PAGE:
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Mimas, one of Saturn’s moons, has been hiding a secret: it has an ocean beneath its icy shell. This discovery, published in the journal Nature, makes Mimas the ninth place in our solar system known to have liquid water.

A Hidden Ocean

Mimas’ ocean is a surprise to astronomers because it doesn’t have any outward signs, such as fractures on the surface or geysers spraying water. It’s a “boring” moon, according to astronomer ValĂ©ry Lainey, who led the study.

The research team was able to estimate the age of Mimas’ ocean using data from the Cassini spacecraft. They found that the ocean is only 5 to 15 million years old, much younger than Earth’s oceans.

A Prime Candidate for Studying the Origin of Life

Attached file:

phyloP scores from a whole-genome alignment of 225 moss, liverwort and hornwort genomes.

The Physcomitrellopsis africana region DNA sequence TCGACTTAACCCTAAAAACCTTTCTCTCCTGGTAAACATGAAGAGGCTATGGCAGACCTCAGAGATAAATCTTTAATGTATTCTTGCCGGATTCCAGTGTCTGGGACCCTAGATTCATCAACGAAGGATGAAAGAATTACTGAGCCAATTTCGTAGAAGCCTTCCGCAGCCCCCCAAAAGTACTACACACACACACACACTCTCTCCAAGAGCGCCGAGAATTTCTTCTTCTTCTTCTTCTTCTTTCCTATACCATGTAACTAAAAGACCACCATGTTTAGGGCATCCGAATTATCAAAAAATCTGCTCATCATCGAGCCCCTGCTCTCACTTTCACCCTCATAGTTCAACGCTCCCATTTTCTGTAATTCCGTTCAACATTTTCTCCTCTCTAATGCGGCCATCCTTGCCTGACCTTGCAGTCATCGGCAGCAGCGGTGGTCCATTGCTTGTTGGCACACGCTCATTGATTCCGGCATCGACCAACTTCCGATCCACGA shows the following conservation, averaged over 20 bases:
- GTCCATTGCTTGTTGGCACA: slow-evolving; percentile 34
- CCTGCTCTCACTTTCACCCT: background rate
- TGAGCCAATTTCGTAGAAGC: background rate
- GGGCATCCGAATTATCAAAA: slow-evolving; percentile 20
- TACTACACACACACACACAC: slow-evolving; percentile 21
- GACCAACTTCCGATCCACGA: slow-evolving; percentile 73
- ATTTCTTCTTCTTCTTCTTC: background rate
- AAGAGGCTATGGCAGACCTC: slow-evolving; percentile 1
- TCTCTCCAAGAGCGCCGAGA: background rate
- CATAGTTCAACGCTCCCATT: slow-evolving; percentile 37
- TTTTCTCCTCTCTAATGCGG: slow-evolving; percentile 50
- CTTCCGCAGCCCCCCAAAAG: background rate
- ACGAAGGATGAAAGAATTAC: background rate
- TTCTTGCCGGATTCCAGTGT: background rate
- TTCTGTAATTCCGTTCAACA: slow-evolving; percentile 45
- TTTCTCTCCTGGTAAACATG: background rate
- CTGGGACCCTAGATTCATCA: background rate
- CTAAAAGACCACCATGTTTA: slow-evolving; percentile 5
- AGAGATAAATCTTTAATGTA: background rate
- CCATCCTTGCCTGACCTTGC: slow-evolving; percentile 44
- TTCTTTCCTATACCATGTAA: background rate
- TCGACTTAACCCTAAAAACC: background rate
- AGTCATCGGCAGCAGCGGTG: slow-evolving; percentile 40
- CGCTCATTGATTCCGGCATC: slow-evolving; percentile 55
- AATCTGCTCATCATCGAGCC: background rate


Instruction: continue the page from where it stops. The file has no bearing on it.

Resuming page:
The existence of a liquid water ocean on Mimas makes it a prime candidate for studying the origin of life. Three key ingredients are necessary for life to emerge: energy, organic molecules, and water. Mimas has all three of these ingredients, making it a potential home for life.

A New Insight into Ocean Worlds

Mimas’ ocean could give astronomers new insight into the early, primitive phases of ocean worlds. It’s a unique opportunity to study an ocean that is much younger than Earth’s.

Why No Traces of Water in Herschel Crater?

Mimas’ most defining feature is its gigantic Herschel Crater, which resembles the Death Star from Star Wars. However, there are no traces of water in the crater. This is because the crater is shallower than the sea and arrived before the ocean itself.